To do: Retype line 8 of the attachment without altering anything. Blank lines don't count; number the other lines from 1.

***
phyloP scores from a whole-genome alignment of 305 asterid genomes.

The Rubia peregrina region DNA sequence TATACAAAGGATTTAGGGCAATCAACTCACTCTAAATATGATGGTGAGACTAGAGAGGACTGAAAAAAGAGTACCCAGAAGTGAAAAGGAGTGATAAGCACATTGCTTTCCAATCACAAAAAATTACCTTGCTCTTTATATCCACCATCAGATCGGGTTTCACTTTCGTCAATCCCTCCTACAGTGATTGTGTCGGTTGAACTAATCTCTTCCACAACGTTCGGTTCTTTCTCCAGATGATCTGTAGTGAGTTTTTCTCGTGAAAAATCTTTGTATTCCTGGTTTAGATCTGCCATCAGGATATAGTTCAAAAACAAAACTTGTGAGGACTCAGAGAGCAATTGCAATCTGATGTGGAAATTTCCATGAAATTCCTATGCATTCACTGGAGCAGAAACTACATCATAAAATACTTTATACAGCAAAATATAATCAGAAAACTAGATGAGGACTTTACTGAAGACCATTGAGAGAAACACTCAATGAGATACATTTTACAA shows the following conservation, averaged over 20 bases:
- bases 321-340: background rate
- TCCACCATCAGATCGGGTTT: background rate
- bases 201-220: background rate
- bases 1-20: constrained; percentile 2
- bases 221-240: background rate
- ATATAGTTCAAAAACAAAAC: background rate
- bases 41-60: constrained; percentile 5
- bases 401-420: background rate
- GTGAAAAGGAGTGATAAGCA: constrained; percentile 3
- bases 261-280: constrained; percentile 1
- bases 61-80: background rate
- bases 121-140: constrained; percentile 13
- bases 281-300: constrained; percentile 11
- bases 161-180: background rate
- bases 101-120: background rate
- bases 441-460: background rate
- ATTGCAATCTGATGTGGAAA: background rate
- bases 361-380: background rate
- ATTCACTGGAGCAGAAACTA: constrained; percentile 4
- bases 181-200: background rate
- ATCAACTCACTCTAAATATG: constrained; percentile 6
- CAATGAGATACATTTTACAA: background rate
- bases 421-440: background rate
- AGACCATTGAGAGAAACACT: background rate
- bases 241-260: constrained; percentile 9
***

- ATATAGTTCAAAAACAAAAC: background rate